Save 10% on the registration fee when you sign up and pay in full by June 16. If you register with three or more colleagues for the same seminar, you will receive 10% off of each registration fee. (To receive the group discount, registrations must be received and paid together. This discount cannot be applied to online training registrations.)

Register today! (Registration form / Online)

A block of rooms has been reserved for GFOA attendees at the Hilton Minneapolis. Based on availability, GFOA’s group rate is valid until June 26. Click here for more information about available rates.

For a list of activities to do during your stay, visit Meet Minneapolis. If you have any questions about GFOA’s training seminars, contact GFOA

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News Links
Considering In-Kind Contributions for Public Pensions 

Corporations often make in-kind contributions of non-cash assets like securities and real estate to their pension funds when they face cash-flow difficulties. Governments have only recently started transferring assets to fund their pension plans, but “it’s an idea that, done properly, is worth considering,” according to Governing. “For governments, an in-kind contribution can make use of a surplus asset in a way that preserves precious cash, improves balance-sheet resiliency and avoids service cuts or tax increases – all the while keeping a civic asset in the public sector. For pension plans, an in-kind contribution presents an opportunity to obtain an asset without acquisition costs.”

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Smart City Grant Winners Use Resources to Improve Innovation, Inclusion, and Investment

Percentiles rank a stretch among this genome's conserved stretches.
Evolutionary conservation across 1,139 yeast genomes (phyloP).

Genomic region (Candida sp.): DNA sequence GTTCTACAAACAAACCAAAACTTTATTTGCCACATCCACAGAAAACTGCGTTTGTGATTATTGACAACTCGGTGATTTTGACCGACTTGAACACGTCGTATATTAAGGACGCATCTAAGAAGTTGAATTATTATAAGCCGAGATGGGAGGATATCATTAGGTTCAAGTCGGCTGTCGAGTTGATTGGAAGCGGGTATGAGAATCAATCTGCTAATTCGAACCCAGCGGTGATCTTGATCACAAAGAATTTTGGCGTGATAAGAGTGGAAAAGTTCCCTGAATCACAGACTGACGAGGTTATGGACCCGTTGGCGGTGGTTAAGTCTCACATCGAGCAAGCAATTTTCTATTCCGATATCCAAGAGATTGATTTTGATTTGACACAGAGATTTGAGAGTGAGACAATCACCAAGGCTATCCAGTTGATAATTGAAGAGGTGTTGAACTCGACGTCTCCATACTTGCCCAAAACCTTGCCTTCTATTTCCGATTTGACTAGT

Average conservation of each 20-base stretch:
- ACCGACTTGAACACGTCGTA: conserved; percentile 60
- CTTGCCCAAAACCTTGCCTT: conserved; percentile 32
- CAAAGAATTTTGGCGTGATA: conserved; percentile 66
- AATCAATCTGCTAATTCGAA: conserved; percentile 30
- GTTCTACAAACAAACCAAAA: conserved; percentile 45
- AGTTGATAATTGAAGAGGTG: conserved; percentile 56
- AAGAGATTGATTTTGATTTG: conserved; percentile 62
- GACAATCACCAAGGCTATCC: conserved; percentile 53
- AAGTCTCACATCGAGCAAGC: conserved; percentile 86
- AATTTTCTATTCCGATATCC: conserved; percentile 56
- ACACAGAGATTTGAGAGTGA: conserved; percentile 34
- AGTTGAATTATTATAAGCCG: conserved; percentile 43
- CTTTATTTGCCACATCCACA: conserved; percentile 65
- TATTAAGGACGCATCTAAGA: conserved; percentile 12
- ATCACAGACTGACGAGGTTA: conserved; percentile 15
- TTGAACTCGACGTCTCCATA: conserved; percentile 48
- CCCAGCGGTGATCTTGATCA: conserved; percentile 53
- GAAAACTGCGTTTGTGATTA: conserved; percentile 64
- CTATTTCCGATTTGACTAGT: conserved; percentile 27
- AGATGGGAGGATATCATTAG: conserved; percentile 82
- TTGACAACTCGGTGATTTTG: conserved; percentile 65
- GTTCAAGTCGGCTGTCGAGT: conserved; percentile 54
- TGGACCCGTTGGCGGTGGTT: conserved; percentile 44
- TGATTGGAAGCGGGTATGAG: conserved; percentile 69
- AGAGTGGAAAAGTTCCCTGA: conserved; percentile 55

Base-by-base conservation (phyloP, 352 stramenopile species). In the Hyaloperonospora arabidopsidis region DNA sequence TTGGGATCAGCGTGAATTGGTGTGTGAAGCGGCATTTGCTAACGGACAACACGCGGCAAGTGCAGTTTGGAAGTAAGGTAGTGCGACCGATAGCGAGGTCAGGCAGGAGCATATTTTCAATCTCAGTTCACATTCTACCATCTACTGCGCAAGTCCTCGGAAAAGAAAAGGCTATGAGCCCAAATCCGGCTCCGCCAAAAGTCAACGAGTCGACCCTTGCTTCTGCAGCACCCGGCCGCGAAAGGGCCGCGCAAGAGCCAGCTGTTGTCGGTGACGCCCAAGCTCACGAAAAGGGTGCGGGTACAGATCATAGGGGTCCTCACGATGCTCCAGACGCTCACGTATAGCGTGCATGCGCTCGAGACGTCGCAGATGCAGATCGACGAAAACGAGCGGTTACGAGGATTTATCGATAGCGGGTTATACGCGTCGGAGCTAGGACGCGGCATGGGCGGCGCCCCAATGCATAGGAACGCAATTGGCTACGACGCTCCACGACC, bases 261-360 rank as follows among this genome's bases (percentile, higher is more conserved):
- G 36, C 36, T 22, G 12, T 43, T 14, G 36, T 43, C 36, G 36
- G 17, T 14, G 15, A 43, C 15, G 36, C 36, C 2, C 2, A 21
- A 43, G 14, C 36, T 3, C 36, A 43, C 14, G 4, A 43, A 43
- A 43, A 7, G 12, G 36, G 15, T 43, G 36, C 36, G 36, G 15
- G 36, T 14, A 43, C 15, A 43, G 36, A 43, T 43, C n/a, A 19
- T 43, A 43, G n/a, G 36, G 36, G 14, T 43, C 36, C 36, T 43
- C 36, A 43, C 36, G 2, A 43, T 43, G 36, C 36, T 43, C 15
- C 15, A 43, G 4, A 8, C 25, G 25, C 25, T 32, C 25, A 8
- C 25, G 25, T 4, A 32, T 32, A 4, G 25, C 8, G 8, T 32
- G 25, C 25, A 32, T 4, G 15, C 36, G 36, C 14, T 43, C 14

Smart Cities Council, the world’s largest smart cities network, named five winners of the Smart Cities Council Readiness Challenge Grant program. The winning cities will receive a tailored Readiness Workshop during 2017 to develop a road map for applying smart technologies to further innovation, inclusion, and investment within their cities.“ Breaking down the departmental silos is a key challenge in developing a smarter city. Each of the winning cities has demonstrated the ability to work across departments to solve problems,” according to the Smart Cities Council.

  • Austin, Texas, will use its Readiness Workshop to develop strategies to invite under-served populations to participate in designing solutions for their mobility needs as well as affordable housing and economic development.
  • Indianapolis, Indiana, will strengthen emerging initiatives in smart utilities and transportation.
  • Miami, Florida, will demonstrate the value of smart technologies to enhance urban resilience.
  • Orlando, Florida, will receive help to develop a comprehensive smart city plan that fully integrates multiple city departments and regional stakeholders.
  • Philadelphia, Pennsylvania, will get help facilitating collaboration and building a regional smart cities ecosystem. 
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Tips for Making Meetings More Efficient

Keeping meetings short and productive requires discipline. Government Executive provides six guidelines:

  • Decide whether a meeting is really necessary.
  • Set an agenda.
  • Keep it short.
  • Give homework.
  • Be disciplined.
  • Don’t use all the time available if you don’t have to.
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Editor: Marcy Boggs  |  Executive Director/CEO: Jeffrey Esser

The GFOA Newsletter (ISSN 1051-6964) is published weekly by
the Government Finance Officers Association of the United States and Canada.
Correspondence regarding editorial and/or business matters should be sent to
GFOA, 203 N. LaSalle St., Suite 2700, Chicago, IL 60601-1210. Phone - 312/977-9700 FAX - 312/977-4806.